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Disappointing HSV Vaccine Results

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An experimental HSV vaccine was not effective in preventing genital HSV-2 infections or disease in women, according to data published in the New England Journal of Medicine.

As with many diseases, the quest for an effective vaccine is the holy grail of HSV research. Results from prior HSV vaccines trials teased with promise: while ineffective in men, in early studies the vaccine prevented genital herpes in more than 70% of women who were free of both HSV-1 and HSV-2 at study entry. Results from expanded research with the vaccine have been disappointing, however.

The most recent data comes from a clinical trial done with over 8,300 women who were seronegative for both HSV-1 and HSV-2 antibodies. The subjects were randomized and received a vaccine for either HSV or hepatitis A. The results in the HSV group were mixed: while the vaccine was 58% effective in preventing genital HSV-1 disease (symptoms, like sores, associated with an outbreak), it was ineffective against disease related to HSV-2 (overall efficacy against any genital HSV disease was 20%). The HSV vaccine was 35% effective in blocking genital HSV-1 infections, with no efficacy observed against genital HSV-2 infection. Infection with HSV occurs when someone simply contracts the virus, whether or not they notice any outbreaks. Because of these results, further development of this vaccine is not going to be pursued.

HSV infections are common, with the majority of adults in the U.S. believed to have HSV-1 (often in the form of oral herpes that causes cold sores). According to the Centers for Disease Control and Prevention (CDC), approximately 17% of adults in the U.S. have HSV-2, most often experienced as a genital infection.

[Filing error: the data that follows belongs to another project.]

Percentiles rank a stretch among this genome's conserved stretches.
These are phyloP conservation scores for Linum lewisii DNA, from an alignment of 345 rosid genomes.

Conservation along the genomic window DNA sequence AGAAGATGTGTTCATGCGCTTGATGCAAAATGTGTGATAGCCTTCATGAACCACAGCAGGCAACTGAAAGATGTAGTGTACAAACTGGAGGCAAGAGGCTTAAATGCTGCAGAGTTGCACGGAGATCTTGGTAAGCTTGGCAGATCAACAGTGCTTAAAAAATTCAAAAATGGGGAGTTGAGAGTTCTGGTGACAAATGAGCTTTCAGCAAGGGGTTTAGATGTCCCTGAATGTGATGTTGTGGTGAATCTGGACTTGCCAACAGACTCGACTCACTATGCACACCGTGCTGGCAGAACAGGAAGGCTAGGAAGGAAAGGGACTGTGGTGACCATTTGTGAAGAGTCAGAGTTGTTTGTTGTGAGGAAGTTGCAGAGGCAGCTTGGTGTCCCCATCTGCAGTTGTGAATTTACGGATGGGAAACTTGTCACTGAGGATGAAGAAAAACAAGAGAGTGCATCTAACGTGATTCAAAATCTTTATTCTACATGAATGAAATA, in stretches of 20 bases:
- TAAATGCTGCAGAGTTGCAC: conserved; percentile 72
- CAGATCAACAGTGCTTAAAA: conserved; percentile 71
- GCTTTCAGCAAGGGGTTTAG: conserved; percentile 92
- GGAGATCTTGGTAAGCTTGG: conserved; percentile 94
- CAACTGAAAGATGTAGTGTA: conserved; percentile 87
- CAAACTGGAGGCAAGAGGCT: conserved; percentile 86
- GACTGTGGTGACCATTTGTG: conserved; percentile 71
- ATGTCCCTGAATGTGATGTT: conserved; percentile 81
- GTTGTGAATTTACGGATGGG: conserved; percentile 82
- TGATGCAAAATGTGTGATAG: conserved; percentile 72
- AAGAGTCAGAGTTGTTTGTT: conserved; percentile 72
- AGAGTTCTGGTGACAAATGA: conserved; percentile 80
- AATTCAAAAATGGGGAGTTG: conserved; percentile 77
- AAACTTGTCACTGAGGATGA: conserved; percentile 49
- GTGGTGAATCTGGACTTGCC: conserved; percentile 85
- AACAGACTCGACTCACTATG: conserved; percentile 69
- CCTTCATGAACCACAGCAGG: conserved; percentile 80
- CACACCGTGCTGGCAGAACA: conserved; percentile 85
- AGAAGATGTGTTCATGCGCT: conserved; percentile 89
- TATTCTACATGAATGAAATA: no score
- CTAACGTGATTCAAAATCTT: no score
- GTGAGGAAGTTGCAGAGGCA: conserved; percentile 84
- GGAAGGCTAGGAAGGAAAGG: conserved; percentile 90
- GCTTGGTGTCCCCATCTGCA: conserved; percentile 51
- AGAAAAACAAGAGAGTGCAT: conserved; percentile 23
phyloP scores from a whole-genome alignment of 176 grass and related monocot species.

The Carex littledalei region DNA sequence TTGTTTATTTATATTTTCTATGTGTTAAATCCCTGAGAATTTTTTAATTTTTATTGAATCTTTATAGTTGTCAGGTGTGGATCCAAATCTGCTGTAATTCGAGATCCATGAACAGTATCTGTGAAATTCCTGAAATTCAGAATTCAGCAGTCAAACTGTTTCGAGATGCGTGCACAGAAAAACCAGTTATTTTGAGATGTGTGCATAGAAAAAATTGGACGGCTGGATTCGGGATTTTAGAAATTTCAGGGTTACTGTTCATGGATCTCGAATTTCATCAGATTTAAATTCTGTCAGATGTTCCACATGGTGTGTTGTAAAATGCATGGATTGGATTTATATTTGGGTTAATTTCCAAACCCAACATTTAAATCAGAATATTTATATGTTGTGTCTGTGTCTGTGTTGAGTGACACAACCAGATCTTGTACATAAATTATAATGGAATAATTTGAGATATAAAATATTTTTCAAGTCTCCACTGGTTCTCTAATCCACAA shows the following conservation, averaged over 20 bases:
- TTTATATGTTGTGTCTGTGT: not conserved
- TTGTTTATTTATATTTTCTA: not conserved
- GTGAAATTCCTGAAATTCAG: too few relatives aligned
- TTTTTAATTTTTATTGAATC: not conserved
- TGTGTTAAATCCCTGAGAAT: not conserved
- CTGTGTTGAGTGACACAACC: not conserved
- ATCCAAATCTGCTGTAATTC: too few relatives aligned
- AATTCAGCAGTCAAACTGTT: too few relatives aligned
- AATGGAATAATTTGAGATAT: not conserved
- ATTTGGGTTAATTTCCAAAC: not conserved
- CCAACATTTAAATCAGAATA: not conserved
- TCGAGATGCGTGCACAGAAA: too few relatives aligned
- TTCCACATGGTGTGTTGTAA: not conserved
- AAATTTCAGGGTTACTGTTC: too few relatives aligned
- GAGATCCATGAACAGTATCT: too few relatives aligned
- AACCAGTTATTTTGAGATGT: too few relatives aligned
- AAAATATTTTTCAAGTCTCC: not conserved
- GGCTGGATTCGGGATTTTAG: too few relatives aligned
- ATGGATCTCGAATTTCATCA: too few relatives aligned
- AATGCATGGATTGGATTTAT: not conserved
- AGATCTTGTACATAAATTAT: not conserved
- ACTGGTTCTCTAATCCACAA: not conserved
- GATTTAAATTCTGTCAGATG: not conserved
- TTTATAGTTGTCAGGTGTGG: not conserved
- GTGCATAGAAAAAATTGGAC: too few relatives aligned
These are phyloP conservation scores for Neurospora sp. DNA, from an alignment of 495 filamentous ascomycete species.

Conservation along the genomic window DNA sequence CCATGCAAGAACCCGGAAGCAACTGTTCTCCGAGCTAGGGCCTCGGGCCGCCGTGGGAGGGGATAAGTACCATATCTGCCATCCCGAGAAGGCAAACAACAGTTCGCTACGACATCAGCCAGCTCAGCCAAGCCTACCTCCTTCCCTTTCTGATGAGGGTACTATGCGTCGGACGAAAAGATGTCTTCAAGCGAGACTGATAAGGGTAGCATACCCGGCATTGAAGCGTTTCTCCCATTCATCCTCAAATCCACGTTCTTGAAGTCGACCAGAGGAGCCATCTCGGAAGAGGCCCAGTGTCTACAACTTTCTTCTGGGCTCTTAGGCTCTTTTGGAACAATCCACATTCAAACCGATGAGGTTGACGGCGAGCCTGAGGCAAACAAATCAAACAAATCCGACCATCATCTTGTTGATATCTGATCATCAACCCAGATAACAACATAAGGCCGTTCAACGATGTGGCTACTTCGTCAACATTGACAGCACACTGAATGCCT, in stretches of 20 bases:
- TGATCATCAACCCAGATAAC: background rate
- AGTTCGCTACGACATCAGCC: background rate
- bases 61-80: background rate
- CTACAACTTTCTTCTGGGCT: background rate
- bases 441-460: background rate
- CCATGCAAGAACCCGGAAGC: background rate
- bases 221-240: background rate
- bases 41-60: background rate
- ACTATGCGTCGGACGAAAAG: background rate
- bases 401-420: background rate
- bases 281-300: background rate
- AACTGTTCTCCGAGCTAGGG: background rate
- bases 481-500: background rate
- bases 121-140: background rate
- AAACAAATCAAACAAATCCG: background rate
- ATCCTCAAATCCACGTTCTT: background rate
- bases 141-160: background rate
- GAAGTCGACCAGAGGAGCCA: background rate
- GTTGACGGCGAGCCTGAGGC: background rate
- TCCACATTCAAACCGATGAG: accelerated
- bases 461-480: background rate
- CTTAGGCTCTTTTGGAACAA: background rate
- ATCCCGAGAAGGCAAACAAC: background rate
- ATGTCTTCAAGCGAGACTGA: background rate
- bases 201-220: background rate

Reference
Belshe R, Leone P, Bernstein D,Wald A, Levin M, Stapleton J, Gorfinkel I, Morrow R, Ewell M, Stokes-Riner A, Dubin G, Heineman T, Schulte J, Deal C. for the Herpevac Trial for Women. Efficacy Results of a Trial of a Herpes Simplex Vaccine. N Engl J Med, 2012. 366:34-43January 5, 2012.

 

Vical Vaccine

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The manufacturer of an experimental vaccine for HSV-2 that showed therapeutic efficacy in animal research has announced plans to begin human safety studies in 2012.

Vical Incorporated is a biopharmaceutical research company based in San Diego, CA. According to information posted on the company’s website, studies with guinea pigs showed their Vaxfectin® vaccine was effective in preventing recurrent lesions related to reactivation of HSV-2. The next step will be evaluating safety in human subjects and, based on the outcome of those studies, the company plans to launch early phase clinical trials to evaluate vaccine efficacy in humans “as soon as possible.”

Treatment for recurrent genital herpes currently involves oral antiviral medication, taken either at the onset of an outbreak to speed healing or as a daily, suppressive dose to curtail episodes. Daily therapy with Valtrex® has also shown the ability to reduce transmission to partners uninfected with genital HSV-2 by about half.

Read more at the Vical website.

 

What's New in Herpes Vaccine Research

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HerpV (formerly AG-707)
Agenus, Inc, formerly named Antigenics, Inc, reported on developments of their experimental herpes vaccine, AG-707, now renamed HerpV. HerpV is intended as a therapeutic vaccine, designed to treat, not prevent, herpes infection. In the company’s fourth quarter report for 2010, they note the success of Phase I trials, noting that “100% of evaluable patients receiving HerpV with QS-21 demonstrated a statistically significant CD4+ T-cell response to HSV-2 antigens, and a majority of those patients (63%) demonstrated a CD8+ T-cell response. Eliciting both of these types of immune responses is a first of it’s kind achievement in herpes therapy.” Agenus indicates that the findings from the trial will be submitted for publication in 2011. At present, Agenus is seeking partners for the further development of HerpV.

Patent Awarded for HSV Vaccine Candidate
In early February of this year, the biopharmaceutical company Vical, Inc., announced a patent award assigned to Vical and the University of Washington, covering DNA vaccines for HSV-2. Vical is collaborating with both the University of Washington School of Medicine and the Sealy Center for Vaccine Development on the preclinical development of an HSV-2 vaccine. The vaccine under development is designed for the treatment of HSV-2, with the goals of reducing or eliminating recurrences and viral shedding and preventing transmission.

 



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